Chicago LGBTQ bar draws ire for planned rap music ban

Illustration for article titled Chicago LGBTQ bar draws ire for planned rap music ban
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As Pride month gets underway, LGBTQ neighborhoods around the country are planning their annual commemorative events, with shops and restaurants and bars getting into the spirit. But for one Chicago bar located in the heart of the city’s famed Boystown area, the month has started out with an unfortunate reminder of the inequalities too often still present in predominantly queer spaces.


Block Club Chicago reports that Progress Bar, a Boystown nightclub with a reputation for its broad diversity of music, has been met with considerable backlash over a policy initially e-mailed to the bar’s DJs that would ban all rap music from rotation and promised “added security there to help with this transition.” The email was leaked through social media:

As implied, B96 and KISS-FM are the city’s best-known Top 40 pop stations; WGCI its most prominent hip-hop outlet. The response on social media was immediate, with many taking note of the thinly veiled racism inherent in the bar’s new policy and demanding that the policy be rescinded.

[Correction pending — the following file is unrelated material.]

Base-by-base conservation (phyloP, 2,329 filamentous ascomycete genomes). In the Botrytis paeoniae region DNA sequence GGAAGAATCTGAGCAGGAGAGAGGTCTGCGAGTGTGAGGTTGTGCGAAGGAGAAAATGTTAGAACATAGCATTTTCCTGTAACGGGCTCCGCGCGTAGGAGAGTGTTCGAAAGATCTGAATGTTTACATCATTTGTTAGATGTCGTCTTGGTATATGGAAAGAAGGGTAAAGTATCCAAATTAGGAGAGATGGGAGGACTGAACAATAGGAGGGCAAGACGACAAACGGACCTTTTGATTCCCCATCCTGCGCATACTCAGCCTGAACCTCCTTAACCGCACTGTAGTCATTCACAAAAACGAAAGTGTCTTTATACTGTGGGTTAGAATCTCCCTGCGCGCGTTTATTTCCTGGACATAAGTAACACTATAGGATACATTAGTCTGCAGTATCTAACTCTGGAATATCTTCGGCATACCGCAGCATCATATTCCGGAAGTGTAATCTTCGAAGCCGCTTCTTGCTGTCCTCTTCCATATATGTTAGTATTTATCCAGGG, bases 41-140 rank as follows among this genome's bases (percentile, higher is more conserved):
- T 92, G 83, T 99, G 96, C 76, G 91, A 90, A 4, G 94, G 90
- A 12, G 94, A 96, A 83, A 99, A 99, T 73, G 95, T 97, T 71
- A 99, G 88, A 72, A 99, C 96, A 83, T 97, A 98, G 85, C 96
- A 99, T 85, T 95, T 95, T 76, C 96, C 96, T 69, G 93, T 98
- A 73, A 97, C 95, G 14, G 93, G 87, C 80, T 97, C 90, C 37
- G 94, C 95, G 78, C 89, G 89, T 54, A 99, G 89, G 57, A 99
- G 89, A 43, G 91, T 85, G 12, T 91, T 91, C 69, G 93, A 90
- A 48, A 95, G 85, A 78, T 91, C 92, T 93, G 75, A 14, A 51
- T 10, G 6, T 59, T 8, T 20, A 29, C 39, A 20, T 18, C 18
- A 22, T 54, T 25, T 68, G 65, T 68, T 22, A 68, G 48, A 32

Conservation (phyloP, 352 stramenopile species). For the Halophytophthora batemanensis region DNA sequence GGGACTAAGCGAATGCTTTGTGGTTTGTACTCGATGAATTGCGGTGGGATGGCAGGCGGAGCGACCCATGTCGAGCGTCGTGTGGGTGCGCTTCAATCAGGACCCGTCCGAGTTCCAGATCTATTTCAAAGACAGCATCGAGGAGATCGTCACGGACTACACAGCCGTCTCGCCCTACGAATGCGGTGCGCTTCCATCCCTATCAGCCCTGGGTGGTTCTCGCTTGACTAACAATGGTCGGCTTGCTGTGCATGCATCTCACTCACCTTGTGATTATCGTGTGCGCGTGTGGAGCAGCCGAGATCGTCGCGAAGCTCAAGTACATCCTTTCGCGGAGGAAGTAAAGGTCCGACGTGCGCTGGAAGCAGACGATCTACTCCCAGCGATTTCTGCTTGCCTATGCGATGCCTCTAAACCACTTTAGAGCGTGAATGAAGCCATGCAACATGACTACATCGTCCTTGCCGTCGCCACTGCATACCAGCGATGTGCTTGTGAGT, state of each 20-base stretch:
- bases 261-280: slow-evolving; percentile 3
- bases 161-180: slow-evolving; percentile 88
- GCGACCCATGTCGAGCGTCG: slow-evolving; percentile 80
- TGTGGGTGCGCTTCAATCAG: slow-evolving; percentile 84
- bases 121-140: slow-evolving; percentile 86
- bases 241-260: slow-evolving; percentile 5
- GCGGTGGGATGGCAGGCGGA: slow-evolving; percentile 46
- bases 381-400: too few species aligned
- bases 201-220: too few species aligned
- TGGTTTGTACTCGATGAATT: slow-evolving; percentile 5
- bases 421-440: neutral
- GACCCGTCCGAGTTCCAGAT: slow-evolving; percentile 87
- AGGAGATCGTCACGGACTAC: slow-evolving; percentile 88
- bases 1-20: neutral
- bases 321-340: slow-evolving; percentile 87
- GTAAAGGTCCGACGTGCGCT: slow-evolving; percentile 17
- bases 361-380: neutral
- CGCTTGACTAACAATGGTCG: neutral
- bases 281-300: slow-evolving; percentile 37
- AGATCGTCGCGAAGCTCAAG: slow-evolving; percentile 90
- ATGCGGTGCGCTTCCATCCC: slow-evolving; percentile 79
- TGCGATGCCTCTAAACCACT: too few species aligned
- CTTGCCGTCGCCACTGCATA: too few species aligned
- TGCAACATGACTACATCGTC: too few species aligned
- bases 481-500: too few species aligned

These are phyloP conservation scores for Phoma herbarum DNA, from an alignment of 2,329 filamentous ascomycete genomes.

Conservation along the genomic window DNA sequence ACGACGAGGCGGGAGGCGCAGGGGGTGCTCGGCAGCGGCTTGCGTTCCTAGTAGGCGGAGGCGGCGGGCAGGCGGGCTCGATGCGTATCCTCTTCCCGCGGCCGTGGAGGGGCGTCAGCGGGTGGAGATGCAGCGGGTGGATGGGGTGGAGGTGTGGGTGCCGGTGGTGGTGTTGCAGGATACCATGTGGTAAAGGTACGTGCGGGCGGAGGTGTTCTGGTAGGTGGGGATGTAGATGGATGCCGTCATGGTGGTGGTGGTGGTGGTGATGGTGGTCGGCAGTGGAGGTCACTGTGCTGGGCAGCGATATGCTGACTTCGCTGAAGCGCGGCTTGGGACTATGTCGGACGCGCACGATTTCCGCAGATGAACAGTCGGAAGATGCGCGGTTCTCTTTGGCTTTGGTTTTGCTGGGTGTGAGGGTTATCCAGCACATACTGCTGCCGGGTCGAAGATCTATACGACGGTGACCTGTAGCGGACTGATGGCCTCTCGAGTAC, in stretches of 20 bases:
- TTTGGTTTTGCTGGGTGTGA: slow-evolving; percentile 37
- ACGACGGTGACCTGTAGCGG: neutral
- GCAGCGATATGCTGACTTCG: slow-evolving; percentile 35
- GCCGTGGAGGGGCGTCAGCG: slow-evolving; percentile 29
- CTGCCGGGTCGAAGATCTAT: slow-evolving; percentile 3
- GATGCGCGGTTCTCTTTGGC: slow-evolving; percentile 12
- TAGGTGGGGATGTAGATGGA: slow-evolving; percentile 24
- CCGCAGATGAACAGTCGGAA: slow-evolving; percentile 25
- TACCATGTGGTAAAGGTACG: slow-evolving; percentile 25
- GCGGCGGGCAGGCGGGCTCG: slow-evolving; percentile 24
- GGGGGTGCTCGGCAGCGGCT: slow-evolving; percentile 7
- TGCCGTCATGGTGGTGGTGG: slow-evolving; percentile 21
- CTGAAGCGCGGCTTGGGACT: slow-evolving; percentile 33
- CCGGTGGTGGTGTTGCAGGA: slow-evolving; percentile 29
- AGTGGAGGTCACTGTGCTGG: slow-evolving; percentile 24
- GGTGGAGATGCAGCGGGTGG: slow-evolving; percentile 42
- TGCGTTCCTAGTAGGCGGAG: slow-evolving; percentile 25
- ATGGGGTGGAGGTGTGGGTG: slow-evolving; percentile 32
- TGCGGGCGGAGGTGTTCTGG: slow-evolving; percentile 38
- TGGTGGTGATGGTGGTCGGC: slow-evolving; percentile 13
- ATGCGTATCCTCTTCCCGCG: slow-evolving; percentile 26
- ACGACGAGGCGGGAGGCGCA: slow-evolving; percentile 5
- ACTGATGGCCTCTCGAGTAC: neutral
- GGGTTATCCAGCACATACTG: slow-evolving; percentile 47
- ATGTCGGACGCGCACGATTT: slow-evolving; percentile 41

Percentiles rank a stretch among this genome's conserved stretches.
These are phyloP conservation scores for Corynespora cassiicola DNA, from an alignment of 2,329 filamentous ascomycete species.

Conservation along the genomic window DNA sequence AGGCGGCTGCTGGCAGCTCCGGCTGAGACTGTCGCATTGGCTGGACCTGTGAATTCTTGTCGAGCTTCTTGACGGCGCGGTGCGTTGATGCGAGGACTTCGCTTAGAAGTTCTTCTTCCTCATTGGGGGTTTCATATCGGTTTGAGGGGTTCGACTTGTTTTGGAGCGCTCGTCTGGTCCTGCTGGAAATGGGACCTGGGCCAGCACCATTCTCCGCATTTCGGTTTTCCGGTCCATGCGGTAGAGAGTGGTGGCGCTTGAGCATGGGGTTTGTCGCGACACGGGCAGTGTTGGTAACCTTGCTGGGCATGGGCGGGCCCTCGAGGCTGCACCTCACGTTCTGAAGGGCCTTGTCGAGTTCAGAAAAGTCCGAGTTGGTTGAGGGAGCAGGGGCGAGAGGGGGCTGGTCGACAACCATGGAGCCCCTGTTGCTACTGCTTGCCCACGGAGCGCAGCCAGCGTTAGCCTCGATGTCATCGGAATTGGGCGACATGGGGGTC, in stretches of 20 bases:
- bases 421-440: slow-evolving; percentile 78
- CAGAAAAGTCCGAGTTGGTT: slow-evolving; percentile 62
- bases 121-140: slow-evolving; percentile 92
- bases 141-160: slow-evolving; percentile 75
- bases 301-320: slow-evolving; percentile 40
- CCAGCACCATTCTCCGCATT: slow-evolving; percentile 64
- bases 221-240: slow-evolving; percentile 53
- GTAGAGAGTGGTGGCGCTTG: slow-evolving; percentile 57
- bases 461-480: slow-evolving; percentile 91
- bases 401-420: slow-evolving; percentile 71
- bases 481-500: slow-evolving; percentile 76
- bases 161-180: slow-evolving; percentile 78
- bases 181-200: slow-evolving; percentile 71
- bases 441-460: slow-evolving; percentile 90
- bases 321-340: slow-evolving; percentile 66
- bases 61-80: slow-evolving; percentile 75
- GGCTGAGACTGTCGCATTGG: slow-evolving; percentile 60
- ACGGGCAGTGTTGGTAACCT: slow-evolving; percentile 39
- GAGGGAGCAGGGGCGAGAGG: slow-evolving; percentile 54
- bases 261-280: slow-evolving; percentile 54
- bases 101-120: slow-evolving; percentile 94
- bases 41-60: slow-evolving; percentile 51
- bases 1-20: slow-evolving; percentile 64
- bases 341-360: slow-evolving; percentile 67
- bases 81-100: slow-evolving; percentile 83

The club’s initial statement insisted that “there are NO racial intentions here” and encouraged patrons to not “read too much into this”, but a day later, owner Justin Romme acknowledged in a public apology that the email “should never have been written or sent.” For at least Thursday night, Progress closed its doors to “begin working to heal the pain.” It is unclear as of this publication whether this means that the ban will no longer go into effect.

For more on the story (and for some great all-around local reportage in general) Block Club Chicago’s coverage is commendable as always.



Sorry, it’s the bar owners right to ban any music they don’t want played there. You can call them out as being anti-whatever, or facsists, etc., but in the end, if they don’t want rap music there - for whatever reason, or no reason at all - it’s their prerogative. Don’t like it? Don’t go...or deal with not hearing rap music for a couple hours. Trust me, you’ll survive.

Pretty sure I’d have had a hard time in the 80's and 90's getting Slayer or Venom played at my local shot and beer place without an owner tossing me out on my “born this way” long-haired ass, but I’d understand it even through all my angst-ridden bitching.